The Master of Science in Health Sciences (MSHS) at Western University of Health Sciences in Pomona, Calif., will celebrate its 25th anniversary when classes resume on Aug. 8, 2011.

The goal has remained the same for those 25 years – to create better health care educators and professionals, and to increase their availability.

“”We are teaching people how to learn and how to do research,”” said Tina Meyer, DHSc, PA-C, chair, Department of Health Sciences Education and assistant professor, Department of Physician Assistant Education. “”The lifelong learning tools are absolutely at the foundation of everything we do, and we’re teaching them to go to the evidence, find out what it is.””

To help kick-off the yearlong observance of the MSHS 25th anniversary, a reception will be held from 4 to 6 p.m. Monday, Aug. 8 on the WesternU campus. A “”25 for 25 Campaign”” to raise money for student services also will run throughout the 2011-12 academic year.

“”Whether the zero comes before the 25, (25 cents) or after it, every gift is necessary to make a difference,”” said Stephanie Bowlin, EdD, PA, dean of the College of Allied Health Professions and associate professor of Physician Assistant Education.

Later in the year, invited guests will enjoy a formal dinner, with other recognitions to be announced.

The Health Professions Education (HPE) program began in 1986 with four students and was the first program added to what was then called the College of Osteopathic Medicine of the Pacific (COMP).

The university started the program in response to a nationwide demand for qualified educators, and was designed to provide a basic understanding of teaching, learning, research and administration.

COMP was restructured into Western University of Health Sciences in 1996, and now is composed of nine colleges.

In 2009, MSHS expanded, adding the Community Health Education (CHE) track so that the university could have more impact on the public health arena through understanding needs, designing change, implementing programs to enforce change, evaluating how this change helped, and what’s needed to improve it.

“”The Master of Science in Health Sciences gives us the opportunity to take a look at this whole broad area of education and outreach, and how to utilize that to fill some of the needs in the community and region,”” Meyer said.

Originally, the HPE program was designed using grant money from the federal government. It helped develop local clinicians into faculty members at the university.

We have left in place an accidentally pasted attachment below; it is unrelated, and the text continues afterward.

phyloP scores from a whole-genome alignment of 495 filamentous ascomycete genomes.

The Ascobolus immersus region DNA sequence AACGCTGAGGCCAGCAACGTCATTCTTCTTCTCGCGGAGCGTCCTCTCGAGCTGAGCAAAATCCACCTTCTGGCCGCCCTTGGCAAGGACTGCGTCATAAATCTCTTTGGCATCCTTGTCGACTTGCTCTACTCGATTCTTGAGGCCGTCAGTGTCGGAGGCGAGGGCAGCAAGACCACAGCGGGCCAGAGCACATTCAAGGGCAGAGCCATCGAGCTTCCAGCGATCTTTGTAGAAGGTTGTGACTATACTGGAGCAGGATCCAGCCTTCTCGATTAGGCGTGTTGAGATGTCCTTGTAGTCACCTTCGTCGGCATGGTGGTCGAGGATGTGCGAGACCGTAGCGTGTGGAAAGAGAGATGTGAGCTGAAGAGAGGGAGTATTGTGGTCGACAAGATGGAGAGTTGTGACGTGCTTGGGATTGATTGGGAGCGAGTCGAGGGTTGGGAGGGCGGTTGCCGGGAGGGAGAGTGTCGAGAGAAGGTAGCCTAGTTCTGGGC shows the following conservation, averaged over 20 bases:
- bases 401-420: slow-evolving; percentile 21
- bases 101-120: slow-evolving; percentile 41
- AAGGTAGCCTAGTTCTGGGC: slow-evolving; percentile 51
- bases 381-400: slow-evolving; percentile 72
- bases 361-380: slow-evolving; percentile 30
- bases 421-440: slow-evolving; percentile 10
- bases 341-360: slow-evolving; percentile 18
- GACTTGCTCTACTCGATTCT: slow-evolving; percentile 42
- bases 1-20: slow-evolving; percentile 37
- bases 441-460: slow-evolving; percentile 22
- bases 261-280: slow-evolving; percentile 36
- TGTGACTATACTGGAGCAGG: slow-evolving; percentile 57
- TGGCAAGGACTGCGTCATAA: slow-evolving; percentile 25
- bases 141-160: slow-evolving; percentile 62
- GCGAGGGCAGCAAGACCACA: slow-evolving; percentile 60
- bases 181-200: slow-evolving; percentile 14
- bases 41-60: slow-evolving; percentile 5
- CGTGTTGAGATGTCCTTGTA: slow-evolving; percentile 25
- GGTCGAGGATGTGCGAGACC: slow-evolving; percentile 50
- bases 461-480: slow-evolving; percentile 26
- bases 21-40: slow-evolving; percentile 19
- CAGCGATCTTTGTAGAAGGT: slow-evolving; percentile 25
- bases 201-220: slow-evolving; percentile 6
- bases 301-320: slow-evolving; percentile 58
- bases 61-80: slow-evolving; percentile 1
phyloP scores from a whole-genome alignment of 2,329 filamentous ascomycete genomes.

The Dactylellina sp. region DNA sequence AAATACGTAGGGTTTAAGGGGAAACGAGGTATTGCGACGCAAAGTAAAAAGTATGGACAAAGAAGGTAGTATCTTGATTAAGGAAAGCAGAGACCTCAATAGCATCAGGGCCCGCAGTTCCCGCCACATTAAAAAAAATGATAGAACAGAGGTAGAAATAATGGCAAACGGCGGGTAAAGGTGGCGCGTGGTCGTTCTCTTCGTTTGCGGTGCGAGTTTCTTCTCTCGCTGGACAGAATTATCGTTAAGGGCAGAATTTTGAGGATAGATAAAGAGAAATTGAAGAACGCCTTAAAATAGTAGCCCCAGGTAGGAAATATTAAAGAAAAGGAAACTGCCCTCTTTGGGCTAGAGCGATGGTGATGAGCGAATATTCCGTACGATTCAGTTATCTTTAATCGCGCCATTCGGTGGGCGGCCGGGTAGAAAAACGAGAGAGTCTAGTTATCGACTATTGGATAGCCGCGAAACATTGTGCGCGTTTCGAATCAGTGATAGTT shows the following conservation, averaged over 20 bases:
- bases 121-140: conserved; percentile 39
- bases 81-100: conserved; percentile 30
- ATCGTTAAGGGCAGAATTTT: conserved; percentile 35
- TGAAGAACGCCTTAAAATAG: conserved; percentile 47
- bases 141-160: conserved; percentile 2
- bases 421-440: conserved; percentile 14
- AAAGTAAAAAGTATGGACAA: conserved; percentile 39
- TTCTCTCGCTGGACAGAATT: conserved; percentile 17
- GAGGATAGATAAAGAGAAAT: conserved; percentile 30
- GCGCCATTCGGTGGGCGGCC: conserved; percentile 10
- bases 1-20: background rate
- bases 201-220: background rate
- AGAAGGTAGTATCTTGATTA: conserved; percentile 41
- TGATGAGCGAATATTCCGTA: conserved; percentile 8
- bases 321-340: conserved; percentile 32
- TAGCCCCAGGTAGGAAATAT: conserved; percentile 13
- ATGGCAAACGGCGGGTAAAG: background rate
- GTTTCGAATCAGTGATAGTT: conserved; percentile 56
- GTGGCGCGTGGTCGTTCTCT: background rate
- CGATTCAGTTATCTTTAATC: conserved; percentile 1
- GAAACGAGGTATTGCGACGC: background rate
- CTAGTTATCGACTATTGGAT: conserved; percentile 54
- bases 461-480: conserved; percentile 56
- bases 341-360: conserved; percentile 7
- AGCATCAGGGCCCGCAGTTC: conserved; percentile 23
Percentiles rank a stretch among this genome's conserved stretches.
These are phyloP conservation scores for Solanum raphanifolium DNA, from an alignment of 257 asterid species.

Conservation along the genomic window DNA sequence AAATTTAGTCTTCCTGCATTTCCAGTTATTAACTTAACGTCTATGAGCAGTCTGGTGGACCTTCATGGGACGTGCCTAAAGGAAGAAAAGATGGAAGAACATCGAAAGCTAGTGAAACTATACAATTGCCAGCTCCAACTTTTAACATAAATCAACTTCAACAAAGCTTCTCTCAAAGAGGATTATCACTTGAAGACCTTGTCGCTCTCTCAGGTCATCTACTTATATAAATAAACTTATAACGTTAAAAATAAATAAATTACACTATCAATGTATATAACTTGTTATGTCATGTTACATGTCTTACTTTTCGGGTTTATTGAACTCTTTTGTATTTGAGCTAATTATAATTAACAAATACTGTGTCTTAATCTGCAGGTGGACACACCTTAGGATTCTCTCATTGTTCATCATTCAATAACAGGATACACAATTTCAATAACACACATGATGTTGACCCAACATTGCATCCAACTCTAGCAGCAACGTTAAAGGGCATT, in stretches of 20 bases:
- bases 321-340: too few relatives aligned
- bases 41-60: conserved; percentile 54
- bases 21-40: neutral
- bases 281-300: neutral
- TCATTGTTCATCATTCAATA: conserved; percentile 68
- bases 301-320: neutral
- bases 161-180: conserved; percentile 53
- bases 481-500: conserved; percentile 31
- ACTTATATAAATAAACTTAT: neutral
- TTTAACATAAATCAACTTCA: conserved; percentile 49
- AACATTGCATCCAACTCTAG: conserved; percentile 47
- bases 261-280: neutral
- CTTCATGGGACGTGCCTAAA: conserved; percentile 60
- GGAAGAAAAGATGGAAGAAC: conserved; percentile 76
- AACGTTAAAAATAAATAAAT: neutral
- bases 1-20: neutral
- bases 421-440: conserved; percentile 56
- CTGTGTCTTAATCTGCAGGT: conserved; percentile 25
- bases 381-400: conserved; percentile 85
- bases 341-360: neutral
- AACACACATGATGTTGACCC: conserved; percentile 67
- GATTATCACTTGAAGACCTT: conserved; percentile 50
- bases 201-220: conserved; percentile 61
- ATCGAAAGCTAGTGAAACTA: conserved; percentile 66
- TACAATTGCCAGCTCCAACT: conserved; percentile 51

It was also a one-year program for students who were physicians. Students received stipends and continued to see their patients while going to two-hour seminars four days a week, said Gary M. Gugelchuk, PhD, WesternU’s executive vice provost, who taught research methods and evaluation and statistics during its infancy.

“”It’s been a long history,”” said Gugelchuk about the MSHS program. “”It’s the first program outside of medicine that the institution got into. It seems, with the number of people we have retained and put into part of academic administration, it has been fairly successful.””

Among a few who have gone through the program and continued on at WesternU educating students are Kay Kalousek, DO, MSHPE, associate dean and assistant professor, Office of Medical Education; David Redding, DO, MSHPE, associate professor of Osteopathic Manipulative Medicine; Alan Cundari, DO, MSHPE, chair and professor of the Department of Family Medicine, Medical Director for Western University Medical Center, and Medical Director for the Physician Assistant Program at the Patient Care Center; Roy Guizado, PA-C, MSHPE, chair and associate professor for the Department of Physician Assistant Education; Dr. Bowlin, and Dr. Meyer.

James Lally, DO, MMM, MSHPE, President and Chief Medical Officer of Chino Valley Medical Center, and a 1991 alumnus of COMP, also has received a Master of Science in Health Professions Education.

The health sciences program’s curriculum usually takes between two and three years. Since the programs are not in a block system, student enrollment is currently about 70 for the two-degree tracks.

“”Every clinical discipline is lacking faculty and is hungry for qualified educators,”” Meyer said.

The College of Podiatric Medicine this year is starting a specific track for podiatric students who wish to add a fifth year to their studies and spend one of those years doing their Master of Health Sciences degree to foster professoriates.

The College of Pharmacy has been running a postdoctoral fellowship and residencies program since 2003, grooming future professors and researchers. The fellows precept students in the clinic, and also come back and do selective lectures and help deliver curriculum, while participating one day a month in HPE curriculum and research.

In the COMP Neuromusculoskeletal Medicine/Osteopathic Manipulative Medicine pre-doctoral teaching fellowship program, third- and fourth-year students add another year to their osteopathic medical training to accommodate their clinical clerkship and fellowship obligations.

“”The MSHS degree has gained recognition over the past 25 years, and represents an important health care workforce that focuses the various sciences on the delivery of health care,”” Bowlin said. “”Behind every effective health care provider, there was at least one very effective educator who paved the way for future successes and accomplishments.””